Fossils bare oldest being
Tiny fossils spotted in southwest China's Yunnan-Guizhou Plateau
indicate the earliest complex animal species were possibly born in China and
appeared on the surface of the Earth about 580 million years ago, much earlier
than had been thought.
The latest issue of Scientific American this month
carries an article about the significance of the tiny, button-shaped organism
dating back 580 million years ago, which was believed to be the oldest animal
species with symmetrical structure.
Unearthed from Chinese phosphate mines,
these species provide the most ancient evidence of animal species complex enough
to have a symmetrical two-sided body plan, just like flies, fish and humans in
the modern world, instead of a round or radial one.
"They date back to the
time prior to the Cambrian Period at least 40 million years ago, when the
fossils recorded a big bang of life," said Chen Junyuan, a paleontologist with
the Nanjing Institute of Geology and Paleontology in China.
preserved fossils indicated the dawn for the world of diversified living
species," Chen said. Before the Cambrian Period 550 million years ago, most life
on Earth took the form of bacteria and single-celled species.
timing of the emergence of bilateral animal species, which have defined front,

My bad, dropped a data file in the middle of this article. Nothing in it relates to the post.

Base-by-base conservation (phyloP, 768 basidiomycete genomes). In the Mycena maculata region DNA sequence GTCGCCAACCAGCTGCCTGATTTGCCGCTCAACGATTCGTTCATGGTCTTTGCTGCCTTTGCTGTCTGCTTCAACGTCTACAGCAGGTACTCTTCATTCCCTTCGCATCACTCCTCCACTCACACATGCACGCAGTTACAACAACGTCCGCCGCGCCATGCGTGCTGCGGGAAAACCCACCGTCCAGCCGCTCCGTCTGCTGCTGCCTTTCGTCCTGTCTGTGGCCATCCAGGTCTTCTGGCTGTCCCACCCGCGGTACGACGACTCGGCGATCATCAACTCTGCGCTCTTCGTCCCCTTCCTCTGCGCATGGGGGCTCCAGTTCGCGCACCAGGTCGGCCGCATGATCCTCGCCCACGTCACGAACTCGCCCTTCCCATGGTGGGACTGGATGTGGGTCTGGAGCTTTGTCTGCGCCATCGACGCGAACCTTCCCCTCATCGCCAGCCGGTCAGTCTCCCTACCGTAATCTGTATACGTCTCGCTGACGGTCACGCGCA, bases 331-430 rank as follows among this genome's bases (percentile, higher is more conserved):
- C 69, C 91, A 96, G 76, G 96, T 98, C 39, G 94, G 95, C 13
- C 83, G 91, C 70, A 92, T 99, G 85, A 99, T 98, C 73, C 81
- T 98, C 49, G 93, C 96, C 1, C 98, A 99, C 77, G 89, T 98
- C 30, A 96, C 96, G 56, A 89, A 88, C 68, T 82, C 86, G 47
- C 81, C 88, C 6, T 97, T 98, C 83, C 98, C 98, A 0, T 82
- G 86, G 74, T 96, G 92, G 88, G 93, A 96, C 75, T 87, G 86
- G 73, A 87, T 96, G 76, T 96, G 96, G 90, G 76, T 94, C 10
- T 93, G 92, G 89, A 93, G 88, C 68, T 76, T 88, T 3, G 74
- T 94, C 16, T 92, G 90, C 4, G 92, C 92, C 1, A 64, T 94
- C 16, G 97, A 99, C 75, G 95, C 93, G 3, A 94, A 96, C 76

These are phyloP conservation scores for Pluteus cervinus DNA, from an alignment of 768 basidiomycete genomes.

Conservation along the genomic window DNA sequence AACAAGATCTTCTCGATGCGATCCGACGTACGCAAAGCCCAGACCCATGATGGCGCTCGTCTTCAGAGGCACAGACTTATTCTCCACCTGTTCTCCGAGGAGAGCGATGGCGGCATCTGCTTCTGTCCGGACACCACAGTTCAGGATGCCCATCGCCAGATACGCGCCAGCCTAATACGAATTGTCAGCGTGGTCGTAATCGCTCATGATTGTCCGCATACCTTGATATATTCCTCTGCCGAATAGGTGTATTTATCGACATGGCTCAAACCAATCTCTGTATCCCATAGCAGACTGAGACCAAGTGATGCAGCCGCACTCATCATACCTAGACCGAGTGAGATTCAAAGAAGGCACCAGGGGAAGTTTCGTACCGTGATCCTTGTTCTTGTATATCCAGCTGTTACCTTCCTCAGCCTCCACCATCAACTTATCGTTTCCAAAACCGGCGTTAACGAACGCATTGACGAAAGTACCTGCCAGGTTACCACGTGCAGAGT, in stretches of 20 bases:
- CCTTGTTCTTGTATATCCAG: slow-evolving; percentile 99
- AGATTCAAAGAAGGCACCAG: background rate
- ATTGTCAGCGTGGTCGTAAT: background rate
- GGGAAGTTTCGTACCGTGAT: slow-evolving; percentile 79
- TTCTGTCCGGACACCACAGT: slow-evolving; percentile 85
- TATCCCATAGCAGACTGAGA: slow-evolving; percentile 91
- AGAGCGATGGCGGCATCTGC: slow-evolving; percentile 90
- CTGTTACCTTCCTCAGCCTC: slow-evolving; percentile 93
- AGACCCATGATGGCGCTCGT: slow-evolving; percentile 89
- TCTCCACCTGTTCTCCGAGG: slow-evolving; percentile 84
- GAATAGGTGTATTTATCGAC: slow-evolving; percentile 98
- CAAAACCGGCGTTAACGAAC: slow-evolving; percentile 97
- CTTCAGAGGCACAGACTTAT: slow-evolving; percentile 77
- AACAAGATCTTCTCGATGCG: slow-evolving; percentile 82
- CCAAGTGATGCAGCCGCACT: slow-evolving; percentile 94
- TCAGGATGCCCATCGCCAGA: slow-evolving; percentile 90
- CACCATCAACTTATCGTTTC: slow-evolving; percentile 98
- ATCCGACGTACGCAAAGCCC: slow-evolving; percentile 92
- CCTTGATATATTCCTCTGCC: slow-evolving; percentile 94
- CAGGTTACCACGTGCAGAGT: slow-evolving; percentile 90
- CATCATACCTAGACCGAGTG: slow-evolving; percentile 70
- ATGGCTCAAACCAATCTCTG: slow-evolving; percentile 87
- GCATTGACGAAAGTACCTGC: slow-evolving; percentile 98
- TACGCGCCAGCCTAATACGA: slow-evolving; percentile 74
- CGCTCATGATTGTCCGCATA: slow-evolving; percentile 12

rear, left and right body surfaces, has long been a topic of debate in the
Working along with a team of experts from overseas,
Chen named the new living species Vernanimalcula guizhouena, meaning "small
spring animal from Guizhou" - a nod by the team to the "spring" following the
so-called "Snowball Earth" period that ended roughly 600 million years ago when
it was theorized that most of the planet was entombed in ice.
Chen and his
peers described 10 bilateral fossils they spotted and collected from the
Doushantuo Formation in China, which constitutes a phosphorite rock formation
that developed in a shallow sea between 580 to 600 million years ago. The oval
Vernanimalcula guizhouena was about 0.2 millimeters.
These soft bodies were
kept intact due to the phosphate, which quickly worked its way into the cellular